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Self‐Sensing Paper Actuators Based on Graphite–Carbon Nanotube Hybrid Films

mortezaamjadi's picture

 Published in Advanced Sciencehttps://onlinelibrary.wiley.com/doi/full/10.1002/advs.201800239

Abstract: Soft actuators have demonstrated potential in a range of applications, including soft robotics, artificial muscles, and biomimetic devices. However, the majority of current soft actuators suffer from the lack of real‐time sensory feedback, prohibiting their effective sensing and multitask function. Here, a promising strategy is reported to design bilayer electrothermal actuators capable of simultaneous actuation and sensation (i.e., self‐sensing actuators), merely through two input electric terminals. Decoupled electrothermal stimulation and strain sensation is achieved by the optimal combination of graphite microparticles and carbon nanotubes (CNTs) in the form of hybrid films. By finely tuning the charge transport properties of hybrid films, the signal‐to‐noise ratio (SNR) of self‐sensing actuators is remarkably enhanced to over 66. As a result, self‐sensing actuators can actively track their displacement and distinguish the touch of soft and hard objects.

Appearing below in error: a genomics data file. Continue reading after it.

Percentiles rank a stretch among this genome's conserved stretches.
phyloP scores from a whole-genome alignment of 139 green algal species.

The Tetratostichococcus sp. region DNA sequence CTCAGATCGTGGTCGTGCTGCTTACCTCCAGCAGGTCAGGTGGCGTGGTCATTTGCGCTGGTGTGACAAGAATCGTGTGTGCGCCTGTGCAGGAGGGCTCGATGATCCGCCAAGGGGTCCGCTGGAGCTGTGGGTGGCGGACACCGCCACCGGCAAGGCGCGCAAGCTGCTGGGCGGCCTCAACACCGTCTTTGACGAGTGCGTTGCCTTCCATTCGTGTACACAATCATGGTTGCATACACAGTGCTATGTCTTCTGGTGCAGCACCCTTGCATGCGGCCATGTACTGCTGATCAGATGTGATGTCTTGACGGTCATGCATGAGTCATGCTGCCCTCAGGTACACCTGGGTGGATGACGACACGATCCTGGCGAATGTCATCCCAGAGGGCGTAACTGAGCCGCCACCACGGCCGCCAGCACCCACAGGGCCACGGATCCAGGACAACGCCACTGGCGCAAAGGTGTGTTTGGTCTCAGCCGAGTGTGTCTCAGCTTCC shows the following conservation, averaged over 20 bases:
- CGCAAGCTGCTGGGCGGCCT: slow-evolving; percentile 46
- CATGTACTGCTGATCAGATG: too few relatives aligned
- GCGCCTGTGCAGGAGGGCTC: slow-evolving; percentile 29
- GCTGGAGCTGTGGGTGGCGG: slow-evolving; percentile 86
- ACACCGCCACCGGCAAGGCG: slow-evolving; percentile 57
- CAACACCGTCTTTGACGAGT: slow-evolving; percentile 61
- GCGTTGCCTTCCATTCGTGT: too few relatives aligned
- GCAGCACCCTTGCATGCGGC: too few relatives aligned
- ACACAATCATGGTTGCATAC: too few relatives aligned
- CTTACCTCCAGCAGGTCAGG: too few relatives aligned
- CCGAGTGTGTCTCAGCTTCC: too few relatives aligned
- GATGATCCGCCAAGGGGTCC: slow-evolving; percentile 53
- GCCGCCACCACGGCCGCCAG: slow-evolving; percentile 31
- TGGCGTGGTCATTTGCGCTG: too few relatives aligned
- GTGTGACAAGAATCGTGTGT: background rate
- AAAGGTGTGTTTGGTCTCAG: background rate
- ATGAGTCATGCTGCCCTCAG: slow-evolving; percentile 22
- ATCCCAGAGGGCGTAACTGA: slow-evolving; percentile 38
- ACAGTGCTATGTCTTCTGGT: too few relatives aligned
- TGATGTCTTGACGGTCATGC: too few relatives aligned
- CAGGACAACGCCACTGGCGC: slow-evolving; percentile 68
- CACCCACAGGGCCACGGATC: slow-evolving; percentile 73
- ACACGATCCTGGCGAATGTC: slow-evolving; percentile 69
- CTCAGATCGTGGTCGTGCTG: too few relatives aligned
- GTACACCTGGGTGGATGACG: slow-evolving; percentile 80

Comments

marco.paggi's picture

Very interesting idea, congratulations.

We recently proposed a graphene flake ink as a strain gauge:

C. Casiraghi, M. Macucci, K. Parvez, R. Worsley, Y. Shin, F. Bronte, C. Borri, M. Paggi, and G. Fiori, “Inkjet printed 2d-crystal based strain gauges on paper,” CARBON, vol. 129, pp. 462–467, 2018. [link]

 

Have you checked how much is the gauge factor of your device, if used as a strain gauge?

mortezaamjadi's picture

Hi Marco,

Thank you for your feedback on my work. The gauge factor of our device based on graphite flakes was around 46. I could get even higher values by lowering the desnity of the coated layer (higher sheet resistance samples). However, I also had to care about high conductivity of my decive for low-voltage actuation. Therefore, there was a trade-off between gauge factor and electricual conductivty and I had to choose avarage values for both. Further information on the peformance of the stae-of-art strain sensors can be found in my recent review artilce below:

Stretchable, Skin‐Mountable, and Wearable Strain Sensors and Their Potential Applications: A Review (https://onlinelibrary.wiley.com/doi/full/10.1002/adfm.201504755)

Best,

Morteza

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